THE MORNING AFTER
    The next day’s drive started at 7.30am. My mission was to see enough game before I caught a bus back to Kampala.
    It is in the morning that one will appreciate the geography of Lake Mburo area.
    The park occupies several rolling hills, grassy valleys, acacia forest and surrounded by lakes. At the heart of the park is Lake Mburo which forms part of the wetland systems together with 13 other lakes. Five are within the park, the rest are outside. The famous River Rwizi that is said to be drying up is part of this ecosystem which drain into Lake Victoria.

    The park also neighbours Lyantonde, Mbarara, Isingiro, Ibanda and Rakai districts.
    The high populations surrounding the park, according to Matsiko, prevented some animals species such as elephants from returning to the park. Elephants are stuck in northern Tanzania and cannot return to the park due to people living in between.

    “Even giraffes, were once here. That is why we brought them back. With the return of the giraffe, I am hopeful other animals will one day come back,” he says.
    On top of Kazuma hill, we could see most of the park. You can see Nakivale in Isingiro District where refugees from DR Congo, Rwanda and Burundi have settled. You can see lakes Mburo, Kigambira, Kibikwa, Kazuma and Bwara.
    From the hills, we drive towards the eland track, the shy antelope.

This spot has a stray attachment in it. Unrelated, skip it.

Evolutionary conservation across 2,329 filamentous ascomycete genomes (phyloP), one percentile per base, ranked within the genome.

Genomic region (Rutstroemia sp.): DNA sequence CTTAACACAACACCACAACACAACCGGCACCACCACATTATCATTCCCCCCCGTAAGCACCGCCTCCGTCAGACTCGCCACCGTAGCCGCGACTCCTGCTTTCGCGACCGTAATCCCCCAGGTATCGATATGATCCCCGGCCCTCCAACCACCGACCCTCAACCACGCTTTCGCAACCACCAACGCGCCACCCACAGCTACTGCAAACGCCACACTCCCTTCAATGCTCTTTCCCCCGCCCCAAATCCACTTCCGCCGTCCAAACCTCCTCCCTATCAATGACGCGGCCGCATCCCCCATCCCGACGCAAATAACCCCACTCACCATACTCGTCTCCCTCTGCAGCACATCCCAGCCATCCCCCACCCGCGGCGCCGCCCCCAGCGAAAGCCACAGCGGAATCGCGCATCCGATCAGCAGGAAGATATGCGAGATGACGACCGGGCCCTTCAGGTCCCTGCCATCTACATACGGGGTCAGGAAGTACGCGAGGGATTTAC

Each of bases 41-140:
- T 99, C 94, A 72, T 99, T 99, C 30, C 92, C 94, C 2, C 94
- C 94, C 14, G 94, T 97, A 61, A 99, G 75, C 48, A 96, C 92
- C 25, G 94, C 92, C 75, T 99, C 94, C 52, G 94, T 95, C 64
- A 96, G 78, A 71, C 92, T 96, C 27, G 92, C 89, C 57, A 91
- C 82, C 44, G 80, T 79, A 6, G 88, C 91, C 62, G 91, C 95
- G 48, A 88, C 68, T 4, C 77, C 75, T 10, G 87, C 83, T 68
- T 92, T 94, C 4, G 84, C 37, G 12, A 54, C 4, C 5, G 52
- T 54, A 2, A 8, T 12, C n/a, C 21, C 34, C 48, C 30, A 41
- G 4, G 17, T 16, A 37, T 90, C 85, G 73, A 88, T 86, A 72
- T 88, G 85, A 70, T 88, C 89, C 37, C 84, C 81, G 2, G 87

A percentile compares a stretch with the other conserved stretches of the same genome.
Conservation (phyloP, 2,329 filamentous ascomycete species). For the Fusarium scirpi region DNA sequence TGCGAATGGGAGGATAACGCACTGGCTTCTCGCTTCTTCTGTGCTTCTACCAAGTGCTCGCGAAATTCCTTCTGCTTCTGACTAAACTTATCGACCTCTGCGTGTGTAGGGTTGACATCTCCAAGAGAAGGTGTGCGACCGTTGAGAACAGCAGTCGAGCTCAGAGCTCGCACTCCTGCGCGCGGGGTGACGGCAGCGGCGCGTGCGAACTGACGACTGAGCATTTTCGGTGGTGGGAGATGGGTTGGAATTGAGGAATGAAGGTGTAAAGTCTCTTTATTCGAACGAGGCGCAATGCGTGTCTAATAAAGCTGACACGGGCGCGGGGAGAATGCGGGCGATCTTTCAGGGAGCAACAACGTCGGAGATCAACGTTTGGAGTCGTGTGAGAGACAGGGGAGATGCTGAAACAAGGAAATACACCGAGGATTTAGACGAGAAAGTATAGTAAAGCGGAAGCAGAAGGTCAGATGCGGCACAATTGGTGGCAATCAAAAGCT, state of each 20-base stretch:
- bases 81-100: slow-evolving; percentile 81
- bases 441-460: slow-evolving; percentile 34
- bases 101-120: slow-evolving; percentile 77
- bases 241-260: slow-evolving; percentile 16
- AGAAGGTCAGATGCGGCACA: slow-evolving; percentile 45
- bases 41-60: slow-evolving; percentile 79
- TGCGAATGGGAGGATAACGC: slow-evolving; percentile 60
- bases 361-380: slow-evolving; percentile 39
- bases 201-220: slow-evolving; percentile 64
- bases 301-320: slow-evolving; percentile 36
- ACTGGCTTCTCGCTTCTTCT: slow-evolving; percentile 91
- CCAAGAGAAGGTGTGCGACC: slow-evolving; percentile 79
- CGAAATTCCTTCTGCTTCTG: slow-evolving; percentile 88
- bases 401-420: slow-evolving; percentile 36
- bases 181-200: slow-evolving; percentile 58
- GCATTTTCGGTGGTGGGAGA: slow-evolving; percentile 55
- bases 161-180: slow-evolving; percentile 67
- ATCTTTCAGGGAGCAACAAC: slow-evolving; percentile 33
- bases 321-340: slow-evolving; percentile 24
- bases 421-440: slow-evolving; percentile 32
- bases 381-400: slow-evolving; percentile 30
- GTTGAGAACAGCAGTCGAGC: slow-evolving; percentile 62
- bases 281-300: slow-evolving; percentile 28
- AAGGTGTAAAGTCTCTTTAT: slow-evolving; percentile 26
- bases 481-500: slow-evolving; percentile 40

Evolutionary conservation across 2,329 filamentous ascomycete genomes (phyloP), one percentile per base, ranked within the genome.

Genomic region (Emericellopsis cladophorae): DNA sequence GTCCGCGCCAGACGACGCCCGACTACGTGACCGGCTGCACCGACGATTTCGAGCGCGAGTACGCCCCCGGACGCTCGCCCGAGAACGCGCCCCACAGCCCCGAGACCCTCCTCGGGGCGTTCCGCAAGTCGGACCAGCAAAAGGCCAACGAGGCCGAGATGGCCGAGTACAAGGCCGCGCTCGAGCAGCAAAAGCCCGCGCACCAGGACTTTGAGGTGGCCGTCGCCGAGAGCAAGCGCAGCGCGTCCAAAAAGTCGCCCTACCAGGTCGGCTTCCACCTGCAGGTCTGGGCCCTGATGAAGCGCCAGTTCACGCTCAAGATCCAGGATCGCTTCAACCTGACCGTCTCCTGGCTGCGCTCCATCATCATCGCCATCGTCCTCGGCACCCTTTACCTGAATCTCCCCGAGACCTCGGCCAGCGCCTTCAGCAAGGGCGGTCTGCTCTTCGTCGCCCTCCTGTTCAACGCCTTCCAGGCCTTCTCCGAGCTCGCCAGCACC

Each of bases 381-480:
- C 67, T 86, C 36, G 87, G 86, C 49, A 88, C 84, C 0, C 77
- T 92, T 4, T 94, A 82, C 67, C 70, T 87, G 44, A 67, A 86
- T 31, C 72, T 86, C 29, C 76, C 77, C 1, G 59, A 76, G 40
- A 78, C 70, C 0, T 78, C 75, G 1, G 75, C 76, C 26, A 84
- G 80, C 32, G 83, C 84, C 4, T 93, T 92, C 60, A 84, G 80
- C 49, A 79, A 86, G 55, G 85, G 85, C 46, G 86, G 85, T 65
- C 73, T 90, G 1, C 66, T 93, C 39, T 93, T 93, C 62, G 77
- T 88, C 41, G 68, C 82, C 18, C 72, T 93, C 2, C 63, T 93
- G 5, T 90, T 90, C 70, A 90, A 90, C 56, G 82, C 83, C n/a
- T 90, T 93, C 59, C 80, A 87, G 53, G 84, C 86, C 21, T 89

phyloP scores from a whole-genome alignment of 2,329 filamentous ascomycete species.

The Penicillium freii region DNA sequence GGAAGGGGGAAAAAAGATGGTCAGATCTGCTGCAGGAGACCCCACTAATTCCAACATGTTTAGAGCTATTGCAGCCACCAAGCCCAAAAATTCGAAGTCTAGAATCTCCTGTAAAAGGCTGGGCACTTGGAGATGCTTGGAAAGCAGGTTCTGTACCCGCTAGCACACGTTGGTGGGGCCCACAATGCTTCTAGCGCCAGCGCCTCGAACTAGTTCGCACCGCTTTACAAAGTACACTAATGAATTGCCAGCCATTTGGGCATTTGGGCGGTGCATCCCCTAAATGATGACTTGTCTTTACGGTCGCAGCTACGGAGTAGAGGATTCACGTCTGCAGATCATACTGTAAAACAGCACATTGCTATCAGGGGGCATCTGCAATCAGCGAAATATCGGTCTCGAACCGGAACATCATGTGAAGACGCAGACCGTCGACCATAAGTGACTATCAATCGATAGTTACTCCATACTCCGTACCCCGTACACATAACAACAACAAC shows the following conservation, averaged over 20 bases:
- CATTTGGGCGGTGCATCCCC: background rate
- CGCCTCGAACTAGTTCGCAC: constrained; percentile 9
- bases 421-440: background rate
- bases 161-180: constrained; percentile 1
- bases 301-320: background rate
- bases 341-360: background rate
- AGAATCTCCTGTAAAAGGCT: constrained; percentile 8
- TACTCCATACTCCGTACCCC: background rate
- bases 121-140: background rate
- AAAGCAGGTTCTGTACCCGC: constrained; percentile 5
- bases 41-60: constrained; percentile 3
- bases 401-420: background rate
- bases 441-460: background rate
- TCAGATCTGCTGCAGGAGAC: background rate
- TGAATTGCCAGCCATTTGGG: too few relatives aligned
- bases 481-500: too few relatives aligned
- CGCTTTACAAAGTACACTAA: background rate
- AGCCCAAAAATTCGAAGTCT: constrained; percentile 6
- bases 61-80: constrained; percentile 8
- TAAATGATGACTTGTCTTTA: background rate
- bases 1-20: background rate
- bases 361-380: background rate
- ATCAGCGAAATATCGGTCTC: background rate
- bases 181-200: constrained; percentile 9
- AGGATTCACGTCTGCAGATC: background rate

It is the track the giraffes have been most sighted. It is almost 3pm, however and getting late. I have seen many animals, but, no giraffe.
    We continue on the eland track.
    “The giraffes have been here several times. They are still accustoming with the park, and learning new places. All are in good shape. Actually, they look healthier than they came,” he says as we drive on. “Two of them are pregnant and they will deliver early next year.”
    All of a sudden, the driver stops.

    “Look on your left,” Matsiko says.
    My eyes glance at a small head in the air.
    “Giraffes,” I announce as if I saw them first.
    I counted. One, two, three …up to nine. They are supposed to be 15. I did not; however care if I had not seen the six. The nine were enough.

    Matsiko was right. The giraffes looked well fed. Yet the acacia trees are as if they are still untouched. They crossed the road gracefully, staring at us, wondering what had taken us into their territory.
    I was relieved that I had achieved my goal. Robert the driver would tell us that we had done only 50kms in the park since morning. That was the cost of the December date with the giraffes.

     Daily Monitor.